Historical repost from January 2010.
Signs (2002) — written, directed, produced — by M. Night Shyamalan
Signs is not a steaming pile of dog shit. It’s a pile of dog shit that has been frozen over in a cold Philadelphia winter, pissed on by a rival dog, and slowly eroded by hungry flies. It’s really incredible that Shyamalan could spew this 106-minute-long piece of shit out after he wrote and directed The Sixth Sense. It really blows your mind, doesn’t it? Should I start with the unfair casting of Joaquin Phoenix, the tawdry, predictable aliens, or the sickening espousal of blind faith and coincidences/miracles?
(1) Little did Joaquin know in 2002 that only two years later he would star in an even bigger vortex of shit by M. Night Shyamalan: The Village (otherwise known as: the movie that was so egregiously bad it actually made my nachos taste like suck). Joaquin in Signs is the obligatory failure-brother: a sports star that couldn’t make it big. He set five home run records in the minor leagues and hit a 507-foot home run. Likely story, M. Night. Maybe you don’t know that Vladimir Guerrero, or, as I like to call him, Predator With A 34-Inch Stick of Wood, hit a baseball 501 feet in the 2008 home run derby. To have your backcountry yokel subordinate-brother-stereotype hit a baseball 507 feet is, frankly, a statement in the realm of denying the theory of gravity. Which I encourage you to do, prove, and apply to yourself. The planet earth will cheer in unison as your cameo-happy face oozes terror, your vocal chords struggling fruitlessly against the vacuum of space, your body drifting outwards into the void.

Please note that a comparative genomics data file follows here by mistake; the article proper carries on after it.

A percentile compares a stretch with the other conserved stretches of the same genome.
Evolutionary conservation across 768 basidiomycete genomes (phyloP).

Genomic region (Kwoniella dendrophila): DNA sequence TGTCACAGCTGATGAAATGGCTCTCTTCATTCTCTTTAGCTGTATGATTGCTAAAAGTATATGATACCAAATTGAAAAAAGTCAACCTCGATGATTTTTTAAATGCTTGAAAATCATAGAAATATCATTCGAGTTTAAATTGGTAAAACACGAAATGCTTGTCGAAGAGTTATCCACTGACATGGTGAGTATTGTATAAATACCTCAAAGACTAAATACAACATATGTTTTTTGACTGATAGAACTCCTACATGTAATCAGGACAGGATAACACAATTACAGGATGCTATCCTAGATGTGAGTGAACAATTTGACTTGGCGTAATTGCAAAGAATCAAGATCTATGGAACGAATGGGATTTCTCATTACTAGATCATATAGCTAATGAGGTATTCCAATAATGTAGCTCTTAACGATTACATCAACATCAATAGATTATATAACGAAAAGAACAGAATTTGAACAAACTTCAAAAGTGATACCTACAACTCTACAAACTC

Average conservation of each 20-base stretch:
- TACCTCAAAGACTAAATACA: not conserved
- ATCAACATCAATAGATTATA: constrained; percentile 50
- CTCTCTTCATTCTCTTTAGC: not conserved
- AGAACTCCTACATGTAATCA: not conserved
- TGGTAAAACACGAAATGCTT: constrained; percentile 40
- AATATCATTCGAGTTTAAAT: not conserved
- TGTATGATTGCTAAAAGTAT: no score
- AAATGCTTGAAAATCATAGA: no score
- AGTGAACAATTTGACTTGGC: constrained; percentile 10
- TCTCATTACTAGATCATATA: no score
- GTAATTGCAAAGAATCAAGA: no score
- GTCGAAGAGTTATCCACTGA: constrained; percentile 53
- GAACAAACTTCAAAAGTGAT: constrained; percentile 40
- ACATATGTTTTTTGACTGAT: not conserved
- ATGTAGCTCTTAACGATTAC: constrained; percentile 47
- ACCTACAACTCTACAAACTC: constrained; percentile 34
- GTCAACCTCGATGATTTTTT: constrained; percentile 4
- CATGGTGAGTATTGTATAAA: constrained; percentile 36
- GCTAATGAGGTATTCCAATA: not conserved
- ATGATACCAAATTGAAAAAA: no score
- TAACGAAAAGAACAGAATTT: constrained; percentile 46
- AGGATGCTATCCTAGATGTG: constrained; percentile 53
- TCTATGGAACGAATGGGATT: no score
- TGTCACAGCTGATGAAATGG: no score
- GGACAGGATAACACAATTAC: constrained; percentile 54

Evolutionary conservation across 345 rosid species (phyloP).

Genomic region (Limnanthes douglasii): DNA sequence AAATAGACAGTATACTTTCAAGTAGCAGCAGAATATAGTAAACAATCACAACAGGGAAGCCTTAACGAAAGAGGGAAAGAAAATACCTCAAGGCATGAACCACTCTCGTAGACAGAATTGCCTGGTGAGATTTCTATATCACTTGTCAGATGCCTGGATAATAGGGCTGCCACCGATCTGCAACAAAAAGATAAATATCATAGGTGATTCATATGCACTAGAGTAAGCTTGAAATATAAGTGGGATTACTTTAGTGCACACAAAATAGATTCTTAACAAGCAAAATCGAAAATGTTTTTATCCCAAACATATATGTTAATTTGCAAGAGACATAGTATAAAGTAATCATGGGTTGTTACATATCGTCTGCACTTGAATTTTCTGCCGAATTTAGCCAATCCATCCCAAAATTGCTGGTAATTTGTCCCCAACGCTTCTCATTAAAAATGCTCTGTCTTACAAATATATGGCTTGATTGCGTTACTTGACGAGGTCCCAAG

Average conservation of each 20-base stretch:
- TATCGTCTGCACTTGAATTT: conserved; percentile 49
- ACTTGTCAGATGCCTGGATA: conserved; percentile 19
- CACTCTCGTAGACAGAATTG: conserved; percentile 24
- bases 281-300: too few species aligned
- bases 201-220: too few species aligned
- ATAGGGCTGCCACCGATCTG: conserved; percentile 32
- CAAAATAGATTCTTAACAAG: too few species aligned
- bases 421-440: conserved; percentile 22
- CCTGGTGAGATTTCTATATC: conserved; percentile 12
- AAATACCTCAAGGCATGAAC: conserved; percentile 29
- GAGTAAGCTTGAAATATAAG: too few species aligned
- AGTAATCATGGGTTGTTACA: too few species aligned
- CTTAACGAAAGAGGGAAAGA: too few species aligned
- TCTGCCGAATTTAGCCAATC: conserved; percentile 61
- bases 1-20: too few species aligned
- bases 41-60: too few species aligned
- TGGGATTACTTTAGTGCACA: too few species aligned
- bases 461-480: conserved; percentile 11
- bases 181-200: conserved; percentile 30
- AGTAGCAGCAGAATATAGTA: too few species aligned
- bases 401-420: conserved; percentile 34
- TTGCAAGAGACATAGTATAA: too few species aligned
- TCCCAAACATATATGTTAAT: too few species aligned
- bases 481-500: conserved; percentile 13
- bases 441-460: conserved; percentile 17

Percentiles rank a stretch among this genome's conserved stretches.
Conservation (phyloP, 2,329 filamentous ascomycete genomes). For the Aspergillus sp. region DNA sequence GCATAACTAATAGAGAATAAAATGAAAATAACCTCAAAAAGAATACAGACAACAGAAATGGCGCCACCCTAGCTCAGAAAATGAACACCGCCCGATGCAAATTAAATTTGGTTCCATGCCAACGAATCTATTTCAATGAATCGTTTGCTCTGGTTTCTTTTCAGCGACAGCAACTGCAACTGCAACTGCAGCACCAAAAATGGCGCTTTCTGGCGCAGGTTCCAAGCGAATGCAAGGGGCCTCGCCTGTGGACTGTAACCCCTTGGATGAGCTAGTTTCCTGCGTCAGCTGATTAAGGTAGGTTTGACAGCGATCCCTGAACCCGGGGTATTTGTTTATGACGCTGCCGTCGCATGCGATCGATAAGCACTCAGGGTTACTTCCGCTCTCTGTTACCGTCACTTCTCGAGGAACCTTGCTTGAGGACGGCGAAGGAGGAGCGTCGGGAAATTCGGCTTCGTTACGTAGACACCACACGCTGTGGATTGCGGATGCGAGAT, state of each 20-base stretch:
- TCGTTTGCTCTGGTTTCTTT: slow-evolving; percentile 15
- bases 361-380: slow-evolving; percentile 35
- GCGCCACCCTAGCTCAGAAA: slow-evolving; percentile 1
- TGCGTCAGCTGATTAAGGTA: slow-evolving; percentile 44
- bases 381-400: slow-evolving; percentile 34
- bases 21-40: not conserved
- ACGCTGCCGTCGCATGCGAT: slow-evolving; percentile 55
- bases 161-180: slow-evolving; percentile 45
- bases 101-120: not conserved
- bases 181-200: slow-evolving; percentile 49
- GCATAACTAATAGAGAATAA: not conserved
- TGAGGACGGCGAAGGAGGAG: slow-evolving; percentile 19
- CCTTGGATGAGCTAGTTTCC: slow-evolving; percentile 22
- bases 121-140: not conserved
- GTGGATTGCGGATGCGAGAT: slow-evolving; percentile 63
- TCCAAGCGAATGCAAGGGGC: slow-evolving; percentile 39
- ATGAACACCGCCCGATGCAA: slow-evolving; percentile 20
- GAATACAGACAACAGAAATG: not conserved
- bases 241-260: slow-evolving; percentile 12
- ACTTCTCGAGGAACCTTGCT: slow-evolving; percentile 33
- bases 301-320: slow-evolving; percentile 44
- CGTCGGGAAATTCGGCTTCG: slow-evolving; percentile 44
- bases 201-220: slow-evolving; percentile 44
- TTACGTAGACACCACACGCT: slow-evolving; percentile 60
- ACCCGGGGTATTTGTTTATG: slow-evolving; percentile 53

We live in a universe in which it is a brute fact that no human being can hit a baseball farther than Vladimir Guerrero. This simple error of logic by Shyamalan removes any believability from a movie that rests entirely on the premise that it could theoretically happen to invoke terror. But, then again, I already had to suspend my disbelief to painful levels as soon as I read on the movie’s Netflix sleeve that Mel Gibson would be gracing the screen. I would later read that Shyamalan saw his performance in action movies and thought his emotion should be harnessed in something more significant–so he had his emotion harnessed to grieve for a wife who was severed in half, yet still alive, pinned to a tree by a pickup truck. As if this were not farcical enough, she was just “taking a walk.” Who the fuck walks in the dark? Idiots, that’s who. And Mel Gibson received $25 million for his contrived role, compared to Joaquin’s paltry $1 million. You’ve got to love it when the scum of the earth join forces.